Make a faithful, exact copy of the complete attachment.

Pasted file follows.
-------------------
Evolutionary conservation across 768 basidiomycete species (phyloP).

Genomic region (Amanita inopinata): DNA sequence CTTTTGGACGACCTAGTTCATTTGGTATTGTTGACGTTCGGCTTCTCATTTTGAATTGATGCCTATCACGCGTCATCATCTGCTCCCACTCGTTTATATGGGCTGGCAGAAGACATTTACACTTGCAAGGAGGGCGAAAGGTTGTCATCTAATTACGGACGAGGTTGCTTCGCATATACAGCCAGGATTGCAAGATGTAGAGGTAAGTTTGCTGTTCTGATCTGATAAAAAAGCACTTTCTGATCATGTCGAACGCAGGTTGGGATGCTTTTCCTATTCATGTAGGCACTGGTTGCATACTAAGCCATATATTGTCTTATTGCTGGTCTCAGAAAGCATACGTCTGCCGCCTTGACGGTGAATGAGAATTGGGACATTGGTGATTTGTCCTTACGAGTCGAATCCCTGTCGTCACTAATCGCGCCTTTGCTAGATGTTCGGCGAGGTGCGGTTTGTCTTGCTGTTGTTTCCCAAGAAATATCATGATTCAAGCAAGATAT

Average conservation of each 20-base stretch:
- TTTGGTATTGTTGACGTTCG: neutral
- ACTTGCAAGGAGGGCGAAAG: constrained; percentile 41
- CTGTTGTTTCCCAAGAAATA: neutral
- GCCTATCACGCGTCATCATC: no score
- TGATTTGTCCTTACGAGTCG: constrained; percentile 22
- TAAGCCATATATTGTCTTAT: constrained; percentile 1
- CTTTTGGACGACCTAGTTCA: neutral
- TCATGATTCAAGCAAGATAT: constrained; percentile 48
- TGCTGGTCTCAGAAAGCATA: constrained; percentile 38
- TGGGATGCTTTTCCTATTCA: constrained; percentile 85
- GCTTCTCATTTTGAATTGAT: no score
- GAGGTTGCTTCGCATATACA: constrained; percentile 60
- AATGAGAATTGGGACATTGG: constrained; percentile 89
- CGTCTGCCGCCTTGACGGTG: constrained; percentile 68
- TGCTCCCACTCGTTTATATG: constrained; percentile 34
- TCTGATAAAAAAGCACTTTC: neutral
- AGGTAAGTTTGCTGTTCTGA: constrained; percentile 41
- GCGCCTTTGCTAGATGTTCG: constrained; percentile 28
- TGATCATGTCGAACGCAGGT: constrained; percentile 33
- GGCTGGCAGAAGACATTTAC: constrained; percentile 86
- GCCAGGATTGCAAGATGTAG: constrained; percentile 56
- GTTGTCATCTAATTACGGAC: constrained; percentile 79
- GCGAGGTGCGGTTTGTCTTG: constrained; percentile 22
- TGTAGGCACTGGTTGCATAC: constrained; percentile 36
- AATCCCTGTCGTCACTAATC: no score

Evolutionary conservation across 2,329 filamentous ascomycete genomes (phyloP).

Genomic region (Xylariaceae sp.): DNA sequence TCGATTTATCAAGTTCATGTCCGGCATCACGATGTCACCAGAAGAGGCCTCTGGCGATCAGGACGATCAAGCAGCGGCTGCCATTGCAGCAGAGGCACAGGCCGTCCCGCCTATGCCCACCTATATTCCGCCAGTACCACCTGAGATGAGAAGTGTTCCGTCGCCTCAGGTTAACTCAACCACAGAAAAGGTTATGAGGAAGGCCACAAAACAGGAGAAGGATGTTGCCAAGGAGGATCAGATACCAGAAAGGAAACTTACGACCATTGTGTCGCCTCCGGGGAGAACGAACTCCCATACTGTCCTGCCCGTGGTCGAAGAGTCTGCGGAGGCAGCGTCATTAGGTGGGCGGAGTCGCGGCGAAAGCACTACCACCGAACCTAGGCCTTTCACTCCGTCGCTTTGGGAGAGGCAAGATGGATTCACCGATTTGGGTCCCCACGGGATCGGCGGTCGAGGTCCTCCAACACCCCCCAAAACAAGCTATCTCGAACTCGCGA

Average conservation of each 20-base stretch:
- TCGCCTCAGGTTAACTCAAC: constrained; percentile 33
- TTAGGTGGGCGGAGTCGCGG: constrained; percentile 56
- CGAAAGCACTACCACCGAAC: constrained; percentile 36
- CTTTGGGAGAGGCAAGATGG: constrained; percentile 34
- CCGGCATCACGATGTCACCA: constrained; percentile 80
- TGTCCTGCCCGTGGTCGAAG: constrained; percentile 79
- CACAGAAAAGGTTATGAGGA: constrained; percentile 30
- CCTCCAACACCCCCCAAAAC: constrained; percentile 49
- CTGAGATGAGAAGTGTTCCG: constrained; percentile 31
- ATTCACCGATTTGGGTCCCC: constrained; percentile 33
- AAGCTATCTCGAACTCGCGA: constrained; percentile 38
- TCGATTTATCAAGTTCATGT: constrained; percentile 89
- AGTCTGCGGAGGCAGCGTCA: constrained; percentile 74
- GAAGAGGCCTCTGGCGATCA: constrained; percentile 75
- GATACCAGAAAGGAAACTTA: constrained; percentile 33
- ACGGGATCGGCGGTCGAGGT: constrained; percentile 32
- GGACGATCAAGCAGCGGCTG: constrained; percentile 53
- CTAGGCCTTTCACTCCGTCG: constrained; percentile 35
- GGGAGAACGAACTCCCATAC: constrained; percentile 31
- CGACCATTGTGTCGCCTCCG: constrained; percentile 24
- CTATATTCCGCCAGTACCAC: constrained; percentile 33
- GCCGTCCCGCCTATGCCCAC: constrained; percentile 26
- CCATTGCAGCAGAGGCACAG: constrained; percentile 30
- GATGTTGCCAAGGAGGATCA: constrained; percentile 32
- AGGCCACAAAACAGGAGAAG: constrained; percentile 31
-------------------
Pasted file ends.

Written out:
Evolutionary conservation across 768 basidiomycete species (phyloP).

Genomic region (Amanita inopinata): DNA sequence CTTTTGGACGACCTAGTTCATTTGGTATTGTTGACGTTCGGCTTCTCATTTTGAATTGATGCCTATCACGCGTCATCATCTGCTCCCACTCGTTTATATGGGCTGGCAGAAGACATTTACACTTGCAAGGAGGGCGAAAGGTTGTCATCTAATTACGGACGAGGTTGCTTCGCATATACAGCCAGGATTGCAAGATGTAGAGGTAAGTTTGCTGTTCTGATCTGATAAAAAAGCACTTTCTGATCATGTCGAACGCAGGTTGGGATGCTTTTCCTATTCATGTAGGCACTGGTTGCATACTAAGCCATATATTGTCTTATTGCTGGTCTCAGAAAGCATACGTCTGCCGCCTTGACGGTGAATGAGAATTGGGACATTGGTGATTTGTCCTTACGAGTCGAATCCCTGTCGTCACTAATCGCGCCTTTGCTAGATGTTCGGCGAGGTGCGGTTTGTCTTGCTGTTGTTTCCCAAGAAATATCATGATTCAAGCAAGATAT

Average conservation of each 20-base stretch:
- TTTGGTATTGTTGACGTTCG: neutral
- ACTTGCAAGGAGGGCGAAAG: constrained; percentile 41
- CTGTTGTTTCCCAAGAAATA: neutral
- GCCTATCACGCGTCATCATC: no score
- TGATTTGTCCTTACGAGTCG: constrained; percentile 22
- TAAGCCATATATTGTCTTAT: constrained; percentile 1
- CTTTTGGACGACCTAGTTCA: neutral
- TCATGATTCAAGCAAGATAT: constrained; percentile 48
- TGCTGGTCTCAGAAAGCATA: constrained; percentile 38
- TGGGATGCTTTTCCTATTCA: constrained; percentile 85
- GCTTCTCATTTTGAATTGAT: no score
- GAGGTTGCTTCGCATATACA: constrained; percentile 60
- AATGAGAATTGGGACATTGG: constrained; percentile 89
- CGTCTGCCGCCTTGACGGTG: constrained; percentile 68
- TGCTCCCACTCGTTTATATG: constrained; percentile 34
- TCTGATAAAAAAGCACTTTC: neutral
- AGGTAAGTTTGCTGTTCTGA: constrained; percentile 41
- GCGCCTTTGCTAGATGTTCG: constrained; percentile 28
- TGATCATGTCGAACGCAGGT: constrained; percentile 33
- GGCTGGCAGAAGACATTTAC: constrained; percentile 86
- GCCAGGATTGCAAGATGTAG: constrained; percentile 56
- GTTGTCATCTAATTACGGAC: constrained; percentile 79
- GCGAGGTGCGGTTTGTCTTG: constrained; percentile 22
- TGTAGGCACTGGTTGCATAC: constrained; percentile 36
- AATCCCTGTCGTCACTAATC: no score

Evolutionary conservation across 2,329 filamentous ascomycete genomes (phyloP).

Genomic region (Xylariaceae sp.): DNA sequence TCGATTTATCAAGTTCATGTCCGGCATCACGATGTCACCAGAAGAGGCCTCTGGCGATCAGGACGATCAAGCAGCGGCTGCCATTGCAGCAGAGGCACAGGCCGTCCCGCCTATGCCCACCTATATTCCGCCAGTACCACCTGAGATGAGAAGTGTTCCGTCGCCTCAGGTTAACTCAACCACAGAAAAGGTTATGAGGAAGGCCACAAAACAGGAGAAGGATGTTGCCAAGGAGGATCAGATACCAGAAAGGAAACTTACGACCATTGTGTCGCCTCCGGGGAGAACGAACTCCCATACTGTCCTGCCCGTGGTCGAAGAGTCTGCGGAGGCAGCGTCATTAGGTGGGCGGAGTCGCGGCGAAAGCACTACCACCGAACCTAGGCCTTTCACTCCGTCGCTTTGGGAGAGGCAAGATGGATTCACCGATTTGGGTCCCCACGGGATCGGCGGTCGAGGTCCTCCAACACCCCCCAAAACAAGCTATCTCGAACTCGCGA

Average conservation of each 20-base stretch:
- TCGCCTCAGGTTAACTCAAC: constrained; percentile 33
- TTAGGTGGGCGGAGTCGCGG: constrained; percentile 56
- CGAAAGCACTACCACCGAAC: constrained; percentile 36
- CTTTGGGAGAGGCAAGATGG: constrained; percentile 34
- CCGGCATCACGATGTCACCA: constrained; percentile 80
- TGTCCTGCCCGTGGTCGAAG: constrained; percentile 79
- CACAGAAAAGGTTATGAGGA: constrained; percentile 30
- CCTCCAACACCCCCCAAAAC: constrained; percentile 49
- CTGAGATGAGAAGTGTTCCG: constrained; percentile 31
- ATTCACCGATTTGGGTCCCC: constrained; percentile 33
- AAGCTATCTCGAACTCGCGA: constrained; percentile 38
- TCGATTTATCAAGTTCATGT: constrained; percentile 89
- AGTCTGCGGAGGCAGCGTCA: constrained; percentile 74
- GAAGAGGCCTCTGGCGATCA: constrained; percentile 75
- GATACCAGAAAGGAAACTTA: constrained; percentile 33
- ACGGGATCGGCGGTCGAGGT: constrained; percentile 32
- GGACGATCAAGCAGCGGCTG: constrained; percentile 53
- CTAGGCCTTTCACTCCGTCG: constrained; percentile 35
- GGGAGAACGAACTCCCATAC: constrained; percentile 31
- CGACCATTGTGTCGCCTCCG: constrained; percentile 24
- CTATATTCCGCCAGTACCAC: constrained; percentile 33
- GCCGTCCCGCCTATGCCCAC: constrained; percentile 26
- CCATTGCAGCAGAGGCACAG: constrained; percentile 30
- GATGTTGCCAAGGAGGATCA: constrained; percentile 32
- AGGCCACAAAACAGGAGAAG: constrained; percentile 31